FDA asks for $2.4 billion in proposed 2009 budget
WASHINGTON The Food and Drug Administration has released its proposed budget for fiscal 2009 from the Bush administration. The agency is asking for nearly $2.4 billion “to protect and promote public health.” This amount represents a 5.7 percent increase over the budget the FDA received last year.
The fiscal 2009 request covers the period of Oct. 1, 2008, through Sept. 30, 2009, and includes $1.77 billion in budget authority and $628 million in industry user fees. The FDA will use some of this money to hire an additional 526 members to its staff.
One of the areas in which the FDA is proposing a budget increase is medical product safety and development, which includes testing the safety of drugs for humans and animals and the ability of the FDA to closely monitor the development of these products. The proposed budget for this area would increase $17.4 million to $887 million.
The agency also is asking for the expansion of it generic drug user fee to be able to offer more generic drugs to the public. A press release from the agency stated that this initiative “advances Medicare Rx objectives by promoting the availability of lower-cost generic alternatives,” and by approving more generic drugs, it would support the Medicaid Modernization. The amount for this initiative would be more than $16.6 million.
In response to the FDA’s proposal, the Generic Pharmaceutical Association president and chief executive officer Kathleen Jaeger said that she agreed with the FDA on bringing more affordable drugs to the market for consumers, but more needs to be done.
Jaeger asked for the agency to now look into the development of biogeneric drugs and to create a clear and safe pathway so that these important drugs can be brought to the American market. She stated that it is in the best interest for everyone to look into approving more generic drugs.
“Bringing generic medicines to market in a timely manner is a win-win for the federal government, the generic industry and, most of all, consumers. In 2008, we should all work together to reach our shared goal of increased access by providing supplemental funding for the Office of Generic Drugs; enacting legislation to create a workable approval pathway for biogenerics; approving free trade agreements, like the most recent free trade agreement with Peru; and removing long-standing barriers to access, such as authorized generics and citizen petitions,” Jaeger said.
Study shows no link between ADHD medication and drug abuse
WASHINGTON A new report published in the March issue of the American Journal for Psychiatry states that children who are given psycho-stimulants for attention deficit-hyperactivity disorder are not more susceptible to begin abusing drugs and alcohol than their peers.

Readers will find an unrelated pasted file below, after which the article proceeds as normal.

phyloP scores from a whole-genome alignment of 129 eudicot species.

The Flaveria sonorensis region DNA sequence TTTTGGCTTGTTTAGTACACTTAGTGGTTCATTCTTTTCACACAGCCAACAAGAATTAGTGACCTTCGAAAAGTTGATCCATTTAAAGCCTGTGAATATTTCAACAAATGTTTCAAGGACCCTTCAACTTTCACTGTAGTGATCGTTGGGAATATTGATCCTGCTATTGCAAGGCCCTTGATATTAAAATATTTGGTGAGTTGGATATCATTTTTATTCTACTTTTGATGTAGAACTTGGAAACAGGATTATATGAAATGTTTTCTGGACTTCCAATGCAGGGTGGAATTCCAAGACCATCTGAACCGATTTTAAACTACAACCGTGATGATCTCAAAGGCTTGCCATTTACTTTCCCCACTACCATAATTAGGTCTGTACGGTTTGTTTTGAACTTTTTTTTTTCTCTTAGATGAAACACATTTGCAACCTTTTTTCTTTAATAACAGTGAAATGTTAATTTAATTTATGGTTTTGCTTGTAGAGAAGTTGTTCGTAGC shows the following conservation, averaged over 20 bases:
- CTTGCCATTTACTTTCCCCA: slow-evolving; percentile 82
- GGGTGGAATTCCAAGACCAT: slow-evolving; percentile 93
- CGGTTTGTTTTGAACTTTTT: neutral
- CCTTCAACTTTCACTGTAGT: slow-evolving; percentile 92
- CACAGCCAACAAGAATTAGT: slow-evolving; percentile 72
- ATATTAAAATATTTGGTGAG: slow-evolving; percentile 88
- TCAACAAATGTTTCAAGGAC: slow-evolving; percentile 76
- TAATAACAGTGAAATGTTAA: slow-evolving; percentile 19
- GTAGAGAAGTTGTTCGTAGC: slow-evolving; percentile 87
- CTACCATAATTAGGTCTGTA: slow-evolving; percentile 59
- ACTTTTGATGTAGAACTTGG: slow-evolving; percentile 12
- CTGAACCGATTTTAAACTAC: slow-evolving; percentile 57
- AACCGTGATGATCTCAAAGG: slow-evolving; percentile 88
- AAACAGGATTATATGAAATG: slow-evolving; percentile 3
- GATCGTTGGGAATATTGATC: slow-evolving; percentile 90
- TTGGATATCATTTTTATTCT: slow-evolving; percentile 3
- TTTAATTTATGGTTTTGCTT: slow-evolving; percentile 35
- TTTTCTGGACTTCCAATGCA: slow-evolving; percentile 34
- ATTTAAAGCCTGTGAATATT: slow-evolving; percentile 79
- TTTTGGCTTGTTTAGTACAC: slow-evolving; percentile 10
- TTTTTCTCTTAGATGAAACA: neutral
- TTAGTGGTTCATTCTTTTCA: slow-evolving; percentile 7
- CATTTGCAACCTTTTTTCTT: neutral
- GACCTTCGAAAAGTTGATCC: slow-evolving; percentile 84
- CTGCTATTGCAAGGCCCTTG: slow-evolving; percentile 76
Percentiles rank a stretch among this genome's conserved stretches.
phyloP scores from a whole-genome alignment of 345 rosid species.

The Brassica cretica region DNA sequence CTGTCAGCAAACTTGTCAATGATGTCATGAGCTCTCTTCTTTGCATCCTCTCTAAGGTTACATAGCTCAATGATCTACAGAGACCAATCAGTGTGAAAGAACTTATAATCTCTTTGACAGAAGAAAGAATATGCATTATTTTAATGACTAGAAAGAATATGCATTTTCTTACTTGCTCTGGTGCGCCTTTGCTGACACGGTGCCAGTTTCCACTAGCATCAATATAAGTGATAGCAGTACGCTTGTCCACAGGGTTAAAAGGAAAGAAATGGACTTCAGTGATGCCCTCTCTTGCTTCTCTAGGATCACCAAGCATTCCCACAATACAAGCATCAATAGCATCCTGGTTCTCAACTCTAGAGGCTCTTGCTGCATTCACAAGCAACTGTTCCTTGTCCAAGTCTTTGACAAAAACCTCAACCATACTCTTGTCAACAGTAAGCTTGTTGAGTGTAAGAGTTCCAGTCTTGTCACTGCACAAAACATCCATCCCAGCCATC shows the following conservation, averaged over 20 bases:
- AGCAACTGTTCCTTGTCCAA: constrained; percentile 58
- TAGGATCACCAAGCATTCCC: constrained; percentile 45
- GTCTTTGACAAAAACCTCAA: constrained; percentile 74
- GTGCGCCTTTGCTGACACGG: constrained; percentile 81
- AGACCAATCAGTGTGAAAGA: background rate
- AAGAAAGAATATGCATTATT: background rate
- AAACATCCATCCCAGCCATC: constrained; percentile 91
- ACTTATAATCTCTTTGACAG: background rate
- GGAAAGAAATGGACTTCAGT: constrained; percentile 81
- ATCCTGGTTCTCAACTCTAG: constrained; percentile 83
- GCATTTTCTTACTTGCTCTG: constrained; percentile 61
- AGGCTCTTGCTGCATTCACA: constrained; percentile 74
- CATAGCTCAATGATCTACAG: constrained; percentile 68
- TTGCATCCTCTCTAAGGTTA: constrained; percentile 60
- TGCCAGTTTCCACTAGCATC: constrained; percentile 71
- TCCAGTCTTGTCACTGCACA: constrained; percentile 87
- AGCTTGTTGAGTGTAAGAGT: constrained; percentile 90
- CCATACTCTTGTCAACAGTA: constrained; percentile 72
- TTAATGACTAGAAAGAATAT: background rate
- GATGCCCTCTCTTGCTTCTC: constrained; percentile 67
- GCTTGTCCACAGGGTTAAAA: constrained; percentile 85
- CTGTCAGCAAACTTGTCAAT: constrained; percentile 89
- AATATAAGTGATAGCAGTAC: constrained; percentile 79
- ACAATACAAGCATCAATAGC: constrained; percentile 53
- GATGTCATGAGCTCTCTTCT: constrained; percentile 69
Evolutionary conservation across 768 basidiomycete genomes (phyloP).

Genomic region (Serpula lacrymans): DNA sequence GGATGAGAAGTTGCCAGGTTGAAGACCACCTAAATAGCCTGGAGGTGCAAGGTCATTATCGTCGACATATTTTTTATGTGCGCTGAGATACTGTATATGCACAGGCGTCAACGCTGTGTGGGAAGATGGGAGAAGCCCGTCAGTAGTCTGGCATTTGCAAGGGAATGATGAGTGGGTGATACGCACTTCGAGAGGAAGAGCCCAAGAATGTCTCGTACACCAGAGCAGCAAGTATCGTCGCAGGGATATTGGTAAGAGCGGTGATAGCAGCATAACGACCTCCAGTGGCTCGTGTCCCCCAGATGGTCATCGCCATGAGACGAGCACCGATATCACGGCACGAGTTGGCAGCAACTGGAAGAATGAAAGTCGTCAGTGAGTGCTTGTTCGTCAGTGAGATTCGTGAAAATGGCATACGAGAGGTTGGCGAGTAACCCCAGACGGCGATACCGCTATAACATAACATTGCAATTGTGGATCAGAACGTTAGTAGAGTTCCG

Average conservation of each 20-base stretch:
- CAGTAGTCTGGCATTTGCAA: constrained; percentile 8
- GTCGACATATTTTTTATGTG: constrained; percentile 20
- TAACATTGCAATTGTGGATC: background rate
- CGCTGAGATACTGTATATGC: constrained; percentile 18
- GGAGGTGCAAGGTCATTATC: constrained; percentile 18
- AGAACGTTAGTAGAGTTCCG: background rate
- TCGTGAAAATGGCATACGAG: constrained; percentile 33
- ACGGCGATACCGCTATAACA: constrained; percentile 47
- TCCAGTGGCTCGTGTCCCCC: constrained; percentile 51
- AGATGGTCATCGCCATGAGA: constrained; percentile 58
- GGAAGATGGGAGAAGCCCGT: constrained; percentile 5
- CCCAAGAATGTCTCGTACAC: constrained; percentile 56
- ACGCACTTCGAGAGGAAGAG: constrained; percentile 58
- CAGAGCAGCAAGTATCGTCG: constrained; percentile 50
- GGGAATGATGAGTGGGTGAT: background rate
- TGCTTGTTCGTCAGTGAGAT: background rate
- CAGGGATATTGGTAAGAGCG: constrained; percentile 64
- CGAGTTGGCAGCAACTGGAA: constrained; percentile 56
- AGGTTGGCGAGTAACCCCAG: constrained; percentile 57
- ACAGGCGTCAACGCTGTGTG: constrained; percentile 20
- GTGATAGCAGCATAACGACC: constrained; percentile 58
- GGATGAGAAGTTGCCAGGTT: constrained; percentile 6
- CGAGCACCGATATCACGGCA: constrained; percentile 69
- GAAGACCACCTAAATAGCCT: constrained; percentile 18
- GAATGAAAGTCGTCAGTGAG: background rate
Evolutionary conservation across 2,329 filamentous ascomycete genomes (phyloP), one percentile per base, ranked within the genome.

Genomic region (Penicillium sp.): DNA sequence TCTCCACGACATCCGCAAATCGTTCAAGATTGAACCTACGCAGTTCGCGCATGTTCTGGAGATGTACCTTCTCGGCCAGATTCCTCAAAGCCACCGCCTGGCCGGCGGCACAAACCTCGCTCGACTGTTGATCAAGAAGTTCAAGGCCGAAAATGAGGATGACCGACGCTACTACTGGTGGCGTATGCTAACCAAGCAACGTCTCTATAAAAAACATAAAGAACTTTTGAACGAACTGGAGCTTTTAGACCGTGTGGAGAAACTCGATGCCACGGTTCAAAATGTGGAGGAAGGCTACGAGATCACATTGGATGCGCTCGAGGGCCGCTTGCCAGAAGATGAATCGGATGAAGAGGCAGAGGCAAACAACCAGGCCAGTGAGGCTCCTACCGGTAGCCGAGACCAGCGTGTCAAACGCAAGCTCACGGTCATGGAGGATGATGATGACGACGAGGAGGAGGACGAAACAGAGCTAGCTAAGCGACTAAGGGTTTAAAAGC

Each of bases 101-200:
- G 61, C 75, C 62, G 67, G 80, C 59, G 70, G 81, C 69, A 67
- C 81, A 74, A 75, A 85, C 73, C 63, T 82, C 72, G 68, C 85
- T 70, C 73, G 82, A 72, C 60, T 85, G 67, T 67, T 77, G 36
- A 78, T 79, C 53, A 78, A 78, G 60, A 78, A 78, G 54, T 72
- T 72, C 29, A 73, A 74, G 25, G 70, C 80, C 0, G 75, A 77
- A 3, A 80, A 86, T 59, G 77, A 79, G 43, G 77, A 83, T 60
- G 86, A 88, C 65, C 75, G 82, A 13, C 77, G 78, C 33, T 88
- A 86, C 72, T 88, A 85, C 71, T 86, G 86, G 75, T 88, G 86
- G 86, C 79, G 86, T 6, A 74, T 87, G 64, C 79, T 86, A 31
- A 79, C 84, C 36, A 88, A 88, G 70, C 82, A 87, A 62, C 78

ADHD is a disorder that includes systems of inability to focus, hyperactivity and impulsiveness. According to the Wall Street Journal, 9 percent of children have ADHD in America, but only 32 percent get the medication needed to treat it.
The report was funded by the National Institutes of health and was designed by the Massachusetts General Hospital investigators whose main goal was to make sure to cover all necessary angles in order to receive the correct data for the relationship between drug abuse and ADHD medication.
The researchers interviewed 112 men between the ages of 16 and 27, a decade after they were diagnosed with ADHD and asked about their consumption of tobacco, alcohol, drugs and the type of medication they used. The study concluded that there was no relationship between substance abuse and the prescription ADHD medicines.
“This study is a continuing effort to explicate the factors that mediate risk. It is methodologically sound and suggests that, as always, things are more complicated than we want them to be. The study demonstrates that the use of psycho-stimulants for ADHD children does not increase the risk for substance abuse in adulthood, but it also suggests there is no protective effect,” said Jon Shaw, director of the Division of Child and Adolescent Psychiatry and Behavioral Science at the University of Miami.
FDA rejects Labopharm’s Tramadol after response to second approvable letter
WASHINGTON Labopharm’s appeal of a second approvable letter from the Food and Drug Administration for a once daily formulation of its pain drug Tramadol has been rejected by the agency.
The director of the Center for Drug Evaluation and Research’s Office of New Drugs, John Jenkins, “has suggested additional statistical analysis of existing data as a means to potentially satisfy the agency’s requirements,” according to Labopharm.
The method Jenkins is proposing is different from the method the FDA requested following its first approvable letter in May 2007, the company said. Jenkins also recommended the company meet with the agency prior to any resubmission.
Labopharm is trying to introduce the once-daily formulation of tramadol, which is its lead product, in various international markets, including Canada, France, Germany, Spain, Italy and the UK.